— It is imperative that the public has input and oversight into police policies and leadership. The NYPD must be overseen by a commission that has the authority to hire and fire NYPD leadership, including the Commissioner; has unfettered access to records; and approves NYPD’s budget. The NYPD must also be required to seek public input on any rule it changes or implements that impacts the public. This model takes unilateral power away from the Police Commissioner and ensures that the police are accountable to the public.

    — The role of police in New York City must be examined and redesigned. Police have become the de facto response to many of society’s problems — including mental illness, homelessness, and school safety — and that must change. Minor offenses should be decriminalized with the goal of reducing negative contact with the police, particularly in communities of color. This effort should be led by a transparent commission with full-time staff and resources to determine how to remove armed officers from these scenarios and replace them with dedicated professionals with specialized training. This process will take time, but bureaucracy cannot stand in the way of progress. The commission should have no more than 12 months to prepare a roadmap, and the goal should be to transition these areas by 2023.

    — The system to hold individual officers accountable must be both independent of NYPD and transparent to the public. To achieve this, the authority of the Civilian Complaint Review Board (CCRB) must be expanded and strengthened to have final disciplinary authority. Additionally, all police officers in New York should be certified through a process that allows for “decertifying” officers engaged in misconduct, preventing them from remaining a police officer or being rehired by another department in the state. The NYPD should create an open data portal and release body-worn camera footage to ensure that individual officer misconduct is truly transparent.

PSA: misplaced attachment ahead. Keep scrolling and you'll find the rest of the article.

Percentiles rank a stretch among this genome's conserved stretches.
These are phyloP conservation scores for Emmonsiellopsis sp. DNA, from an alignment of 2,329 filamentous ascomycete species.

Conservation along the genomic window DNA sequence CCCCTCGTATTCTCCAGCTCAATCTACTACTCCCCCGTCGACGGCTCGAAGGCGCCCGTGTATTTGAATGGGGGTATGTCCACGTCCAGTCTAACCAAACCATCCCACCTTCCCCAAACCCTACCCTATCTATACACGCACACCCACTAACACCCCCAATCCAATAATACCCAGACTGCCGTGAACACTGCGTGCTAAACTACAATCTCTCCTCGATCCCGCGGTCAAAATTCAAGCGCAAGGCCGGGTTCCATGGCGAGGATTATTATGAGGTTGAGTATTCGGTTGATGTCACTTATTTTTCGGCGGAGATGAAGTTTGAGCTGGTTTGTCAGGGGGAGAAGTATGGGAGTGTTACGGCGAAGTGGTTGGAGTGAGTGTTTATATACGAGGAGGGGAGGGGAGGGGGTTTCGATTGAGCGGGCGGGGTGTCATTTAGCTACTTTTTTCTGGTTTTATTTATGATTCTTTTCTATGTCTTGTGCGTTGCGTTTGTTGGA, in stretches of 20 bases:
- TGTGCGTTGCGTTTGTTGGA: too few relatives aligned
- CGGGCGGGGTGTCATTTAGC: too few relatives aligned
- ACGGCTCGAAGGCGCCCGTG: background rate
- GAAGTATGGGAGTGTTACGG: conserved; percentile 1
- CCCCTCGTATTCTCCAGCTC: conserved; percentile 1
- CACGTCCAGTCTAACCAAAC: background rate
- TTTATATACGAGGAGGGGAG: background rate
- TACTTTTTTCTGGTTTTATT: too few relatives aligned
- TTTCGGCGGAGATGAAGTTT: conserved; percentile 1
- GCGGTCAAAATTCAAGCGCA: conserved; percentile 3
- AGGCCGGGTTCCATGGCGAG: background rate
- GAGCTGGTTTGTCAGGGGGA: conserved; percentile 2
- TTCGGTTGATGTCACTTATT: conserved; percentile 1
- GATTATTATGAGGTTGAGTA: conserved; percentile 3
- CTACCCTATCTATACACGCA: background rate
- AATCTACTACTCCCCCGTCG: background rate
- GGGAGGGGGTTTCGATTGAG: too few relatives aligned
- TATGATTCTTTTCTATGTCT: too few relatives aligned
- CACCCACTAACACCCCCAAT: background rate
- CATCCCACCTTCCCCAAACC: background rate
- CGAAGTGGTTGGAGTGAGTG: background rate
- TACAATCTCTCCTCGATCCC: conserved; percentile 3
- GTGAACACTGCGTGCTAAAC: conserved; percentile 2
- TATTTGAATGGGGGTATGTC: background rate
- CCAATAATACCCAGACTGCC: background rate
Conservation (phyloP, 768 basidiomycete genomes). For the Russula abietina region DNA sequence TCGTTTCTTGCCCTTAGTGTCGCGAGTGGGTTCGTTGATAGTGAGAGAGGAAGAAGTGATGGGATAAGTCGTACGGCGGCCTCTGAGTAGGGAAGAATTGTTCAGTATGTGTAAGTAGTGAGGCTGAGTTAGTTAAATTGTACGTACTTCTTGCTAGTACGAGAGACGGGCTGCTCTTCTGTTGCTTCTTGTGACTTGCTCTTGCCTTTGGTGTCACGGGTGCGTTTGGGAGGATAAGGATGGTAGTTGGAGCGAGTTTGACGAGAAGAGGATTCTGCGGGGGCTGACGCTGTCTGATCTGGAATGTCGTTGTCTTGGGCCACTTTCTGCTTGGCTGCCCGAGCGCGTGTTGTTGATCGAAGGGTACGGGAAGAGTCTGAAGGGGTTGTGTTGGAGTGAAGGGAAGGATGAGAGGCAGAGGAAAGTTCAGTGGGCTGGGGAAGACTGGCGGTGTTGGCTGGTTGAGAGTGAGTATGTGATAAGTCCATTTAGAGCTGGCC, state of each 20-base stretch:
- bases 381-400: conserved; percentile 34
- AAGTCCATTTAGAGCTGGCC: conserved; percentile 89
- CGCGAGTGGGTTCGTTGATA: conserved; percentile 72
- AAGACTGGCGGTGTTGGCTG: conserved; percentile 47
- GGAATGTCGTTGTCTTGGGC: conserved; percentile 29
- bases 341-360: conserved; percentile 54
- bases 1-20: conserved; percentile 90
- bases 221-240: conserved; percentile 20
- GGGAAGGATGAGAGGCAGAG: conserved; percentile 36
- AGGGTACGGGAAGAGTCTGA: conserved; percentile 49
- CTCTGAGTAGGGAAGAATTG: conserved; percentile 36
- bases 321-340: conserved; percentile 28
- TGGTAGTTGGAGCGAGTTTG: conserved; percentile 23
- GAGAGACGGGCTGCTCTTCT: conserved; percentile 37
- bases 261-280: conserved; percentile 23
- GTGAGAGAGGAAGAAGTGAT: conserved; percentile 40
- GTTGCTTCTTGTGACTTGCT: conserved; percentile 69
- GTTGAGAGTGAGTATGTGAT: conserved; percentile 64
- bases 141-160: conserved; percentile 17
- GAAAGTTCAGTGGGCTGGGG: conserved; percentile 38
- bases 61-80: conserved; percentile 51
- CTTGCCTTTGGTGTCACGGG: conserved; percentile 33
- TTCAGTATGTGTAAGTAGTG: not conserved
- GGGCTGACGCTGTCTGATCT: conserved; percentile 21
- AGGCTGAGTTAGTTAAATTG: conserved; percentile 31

— To achieve full oversight of systemic issues within NYPD, the authority of the Office of Inspector General should be expanded, and the office should no longer report to the Commissioner of the Department of Investigation. Instead, it should report directly to the New York City Mayor and be a fully independent agency.

    — Many of the standards related to officer use of force that are reflected in NYPD’s Patrol Guide are not codified in law, meaning disciplinary actions for use of force are ultimately determined by the Police Commissioner. Police officers must be held to uniform standards on use of non-lethal and deadly force and face meaningful consequences for violations. This establishes legal consequences for improper use of force, instead of a violation of the Patrol Guide, which is subject to internal consequences.

    More than 100 witnesses, including protesters, elected officials, community organizations and NYPD Commissioner Dermot Shea, gave testimony during public hearings last month.

    The attorney general's office also received more than 1,300 complaints and pieces of evidence, as well as 300 submissions of written testimony. Many of the complaints were about police using excessive force.

    The office will continue to probe police tactics and arrest-related practices used during the protests, including the use of "kettling" which often led to violent clashes as police surrounded protesters and blocked them from leaving a certain area.

    The investigation is also looking into reports of officers arresting and using force against members of the press and essential workers. It is also reviewing complaints about members of the NYPD failing to wear personal protective equipment, covering their badges and allegedly using racist hand gestures.